riceThe latest development with regards to rice importation policies whereby rice imports have been restricted to Tema, ?Takoradi Ports and Kotoka International Airport only has brought some sanity to an insane situation, but is it enough?

The so-called ?Rice-war? in Ghana is nothing new and has been raging for many years. At the heart of this ?war? lies the fact that Ghana?s local rice industry has for much more than a decade only been able to supply 30% of its local demand.

The solution to such a situation is trade – importation of rice.

The parties on the rice battleground include local rice producers and producer organizations, the Government of Ghana (GOG), rice importers, rice smugglers and most important – Ghanaian consumers.

Food Security Ghana (FSG) has been writing about this war since its inception and its arguments have to this day not changed. These are the arguments that are or will be difficult to dispute.

1. Consumers have the right to choose what they prefer

Stated otherwise, if Ghanaians want quality rice someone will fill that need and Ghanaians will pay for it.

The whole argument by the GoG about self-sufficiency in rice production, irrespective of other considerations, is wrong. Food security is about availability, affordability, nutrition and the preference of the people.

Rice, based on consumer preference, has become a staple food in Ghana. A recent article titled ?Rice fuels change in eating habits as economic growth takes hold? quoted Ghanaian consumers as saying:

?The combination of the fragrance of the rice and the pepper is so attractive. My daughter and I love rice.? and ?Rice is so expensive, but there is no life without rice. It?s so delicious and I don?t need to spend a lot of time and energy cooking it! which is helpful for a working mother.?

If the local rice producers keep on producing low quality rice and importers keep on bringing in high quality rice, consumers will buy according to their preference and there is nothing that the GoG or anybody else can do about it.

2. You can?t create a competitive industry by taxing competitors out of the picture

Stated otherwise, if you have major competitive disadvantages and don?t fix them you will die sooner or later.

The argument by the GoG that excessive high duties on imported rice will help the local industry become competitive is a fallacy!

The growing urban middle-class in Ghana are buying more expensive imported rice. Why? Because it is better!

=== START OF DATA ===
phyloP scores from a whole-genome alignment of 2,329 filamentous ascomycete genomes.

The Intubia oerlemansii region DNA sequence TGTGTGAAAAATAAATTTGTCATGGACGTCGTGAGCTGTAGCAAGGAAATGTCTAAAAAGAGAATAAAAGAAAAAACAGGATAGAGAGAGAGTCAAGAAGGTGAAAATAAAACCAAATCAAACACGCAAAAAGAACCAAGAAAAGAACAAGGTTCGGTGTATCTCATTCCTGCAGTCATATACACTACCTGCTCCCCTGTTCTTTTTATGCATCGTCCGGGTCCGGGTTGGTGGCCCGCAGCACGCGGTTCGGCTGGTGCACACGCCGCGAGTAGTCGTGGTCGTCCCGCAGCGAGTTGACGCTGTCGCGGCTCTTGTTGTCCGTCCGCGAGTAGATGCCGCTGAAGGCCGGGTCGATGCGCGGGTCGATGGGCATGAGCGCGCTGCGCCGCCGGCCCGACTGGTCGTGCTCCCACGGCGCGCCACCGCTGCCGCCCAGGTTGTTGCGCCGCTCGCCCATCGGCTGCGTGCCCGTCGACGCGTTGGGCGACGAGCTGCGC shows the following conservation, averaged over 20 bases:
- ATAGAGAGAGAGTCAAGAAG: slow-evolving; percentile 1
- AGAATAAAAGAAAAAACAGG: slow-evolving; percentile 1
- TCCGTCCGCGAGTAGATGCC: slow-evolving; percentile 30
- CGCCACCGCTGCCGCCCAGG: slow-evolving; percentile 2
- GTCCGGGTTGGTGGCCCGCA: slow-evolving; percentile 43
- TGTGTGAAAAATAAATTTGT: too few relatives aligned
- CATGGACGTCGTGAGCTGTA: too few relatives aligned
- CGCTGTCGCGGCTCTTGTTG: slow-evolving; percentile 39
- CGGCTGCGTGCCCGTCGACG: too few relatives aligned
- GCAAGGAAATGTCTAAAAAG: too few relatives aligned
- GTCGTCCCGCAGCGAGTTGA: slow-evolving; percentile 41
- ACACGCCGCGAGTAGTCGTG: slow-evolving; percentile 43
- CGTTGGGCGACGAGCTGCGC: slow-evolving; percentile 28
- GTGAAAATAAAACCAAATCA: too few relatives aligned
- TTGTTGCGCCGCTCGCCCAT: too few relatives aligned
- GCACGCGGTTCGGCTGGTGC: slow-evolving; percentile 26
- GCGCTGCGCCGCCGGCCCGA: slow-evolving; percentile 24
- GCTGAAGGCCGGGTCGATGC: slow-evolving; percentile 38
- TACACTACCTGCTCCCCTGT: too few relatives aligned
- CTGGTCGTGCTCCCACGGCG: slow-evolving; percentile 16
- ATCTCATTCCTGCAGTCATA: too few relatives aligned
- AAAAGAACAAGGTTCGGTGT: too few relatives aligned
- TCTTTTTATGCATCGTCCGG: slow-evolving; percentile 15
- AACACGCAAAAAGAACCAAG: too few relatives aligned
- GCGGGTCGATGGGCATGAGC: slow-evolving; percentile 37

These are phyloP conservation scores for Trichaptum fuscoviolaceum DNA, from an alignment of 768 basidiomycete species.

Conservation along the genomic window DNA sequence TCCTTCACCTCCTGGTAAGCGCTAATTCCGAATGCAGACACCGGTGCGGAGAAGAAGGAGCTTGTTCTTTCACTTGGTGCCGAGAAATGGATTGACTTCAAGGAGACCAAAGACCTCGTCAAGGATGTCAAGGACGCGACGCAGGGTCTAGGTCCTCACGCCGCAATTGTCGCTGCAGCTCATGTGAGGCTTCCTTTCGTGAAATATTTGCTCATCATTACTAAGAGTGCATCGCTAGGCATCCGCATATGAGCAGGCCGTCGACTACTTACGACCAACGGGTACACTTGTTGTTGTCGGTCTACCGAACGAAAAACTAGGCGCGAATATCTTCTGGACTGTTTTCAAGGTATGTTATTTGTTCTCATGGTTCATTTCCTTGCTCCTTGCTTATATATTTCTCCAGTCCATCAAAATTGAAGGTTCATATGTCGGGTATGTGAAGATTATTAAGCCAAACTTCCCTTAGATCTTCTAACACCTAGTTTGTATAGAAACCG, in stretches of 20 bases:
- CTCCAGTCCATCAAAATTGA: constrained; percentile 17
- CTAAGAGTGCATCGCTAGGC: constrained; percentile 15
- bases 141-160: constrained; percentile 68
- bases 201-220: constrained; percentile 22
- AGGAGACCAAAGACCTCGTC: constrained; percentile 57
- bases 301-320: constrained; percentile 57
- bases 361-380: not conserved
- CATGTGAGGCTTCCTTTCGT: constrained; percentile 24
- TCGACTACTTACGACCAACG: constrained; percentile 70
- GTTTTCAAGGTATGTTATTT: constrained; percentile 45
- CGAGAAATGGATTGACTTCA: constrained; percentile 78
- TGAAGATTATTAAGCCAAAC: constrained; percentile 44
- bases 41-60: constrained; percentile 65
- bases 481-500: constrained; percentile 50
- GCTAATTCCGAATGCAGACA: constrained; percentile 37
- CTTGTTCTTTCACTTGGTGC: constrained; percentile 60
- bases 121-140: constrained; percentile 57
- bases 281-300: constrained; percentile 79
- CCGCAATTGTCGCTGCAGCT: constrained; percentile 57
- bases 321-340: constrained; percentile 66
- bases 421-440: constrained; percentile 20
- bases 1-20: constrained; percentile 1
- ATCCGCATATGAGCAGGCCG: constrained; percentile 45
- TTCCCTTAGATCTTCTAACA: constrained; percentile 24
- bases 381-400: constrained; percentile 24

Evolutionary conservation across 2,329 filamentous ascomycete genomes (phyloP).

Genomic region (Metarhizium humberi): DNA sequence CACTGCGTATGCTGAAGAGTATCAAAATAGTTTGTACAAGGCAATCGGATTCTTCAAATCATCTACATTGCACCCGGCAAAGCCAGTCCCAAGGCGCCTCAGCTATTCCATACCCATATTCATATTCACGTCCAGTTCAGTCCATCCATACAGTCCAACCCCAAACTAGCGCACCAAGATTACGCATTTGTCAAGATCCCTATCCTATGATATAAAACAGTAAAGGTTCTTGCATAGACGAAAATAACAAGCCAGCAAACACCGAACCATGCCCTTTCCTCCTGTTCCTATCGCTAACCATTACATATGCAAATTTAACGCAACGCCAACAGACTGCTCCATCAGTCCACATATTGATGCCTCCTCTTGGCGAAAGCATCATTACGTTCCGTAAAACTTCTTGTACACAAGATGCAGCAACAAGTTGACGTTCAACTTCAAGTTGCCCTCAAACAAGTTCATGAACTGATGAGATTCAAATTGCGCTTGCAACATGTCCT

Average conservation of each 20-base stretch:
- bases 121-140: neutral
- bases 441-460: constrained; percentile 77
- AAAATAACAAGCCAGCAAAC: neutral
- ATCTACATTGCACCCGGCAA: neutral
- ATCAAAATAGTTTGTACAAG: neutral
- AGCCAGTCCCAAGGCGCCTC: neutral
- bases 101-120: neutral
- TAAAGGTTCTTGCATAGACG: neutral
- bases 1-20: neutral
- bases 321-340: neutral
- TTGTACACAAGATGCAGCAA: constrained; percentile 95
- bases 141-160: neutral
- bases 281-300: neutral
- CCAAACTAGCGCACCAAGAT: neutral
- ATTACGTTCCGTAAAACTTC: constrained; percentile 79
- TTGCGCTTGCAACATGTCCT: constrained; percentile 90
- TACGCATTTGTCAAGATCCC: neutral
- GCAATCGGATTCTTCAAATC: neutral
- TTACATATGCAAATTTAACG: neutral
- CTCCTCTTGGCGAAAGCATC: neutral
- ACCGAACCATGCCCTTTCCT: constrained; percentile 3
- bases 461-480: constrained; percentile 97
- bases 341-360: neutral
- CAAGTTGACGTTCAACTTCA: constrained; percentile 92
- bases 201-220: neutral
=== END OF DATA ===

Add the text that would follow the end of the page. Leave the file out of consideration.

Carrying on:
Competition is not just about pricing.

The local rice industry is plagued by many problems which cannot be fixed with high import duties. The quality is poor, yields are low and input costs are high, to name but a few in a long list of issues that the GoG should address in order to help make the industry viable and competitive.

3. Ostrich management catches up with you

Stated otherwise, if you make a decision that you know will create a future problem but ignore that mistake, you are ?burying? your head in the sand just like an Ostrich.

The decision to create massive tariff differentials on rice imports between Ghana and its neighbour C?te d’Ivoire was the decision that allowed the crime of rice smuggling to flourish on the Western borders of Ghana.

The next decision to do nothing about this massive crime for many years has cost the economy of Ghana billions.

The latest decision to once again address the problem in half measures without addressing the tariff differential problem will also come back to haunt the GoG. Soon we will see real smuggling escalate!

Why? The motivation for massive illegal profits through smuggling lies in the tariff differential and that motivation has not been removed.

Today everybody is talking about the smugglers who slipped through the net. Even if they are caught tomorrow, the issue of smuggling will slip off the radar for a while until another? Anas ?exposes the massive night time smuggling through routes that many people did not even know existed.?

4. Importers are not the enemy, but part of the solution

Ghana today needs problem solvers in positions of power, and much more so in the area of food security. More than that Ghana also needs decisive leaders who work as a team to fix problems and create opportunities. Food security is not only a food and agricultural issue it also involves decisions related to finance, trade, investment and industry.

All countries all over the world have balance sheets that show a surplus in production of certain food items and a deficit in others and these countries fill the deficit by means of trade or importation.

Ghana is no different and those who import rice into Ghana are part of those providing a solution – not the creators of the problem.

At some stage Mr. Kwasi Ahwoi, the previous Minister in charge of Food and Agriculture openly declared ?war? on importers instead of making them part of Ghana?s quest for self-sufficiency in rice production. Many importers would jump at the chance of finding a new source to export rice to other countries.

It is now time that Ghana addresses its Rice production problems by involving all stakeholders and by making decisions that will solve the problem once and for all!

A woman is either expecting a child or not – she cannot be half pregnant. Likewise decisions that half solve problems are not solving problems – they are going to postpone them.

Source: Food Security Ghana


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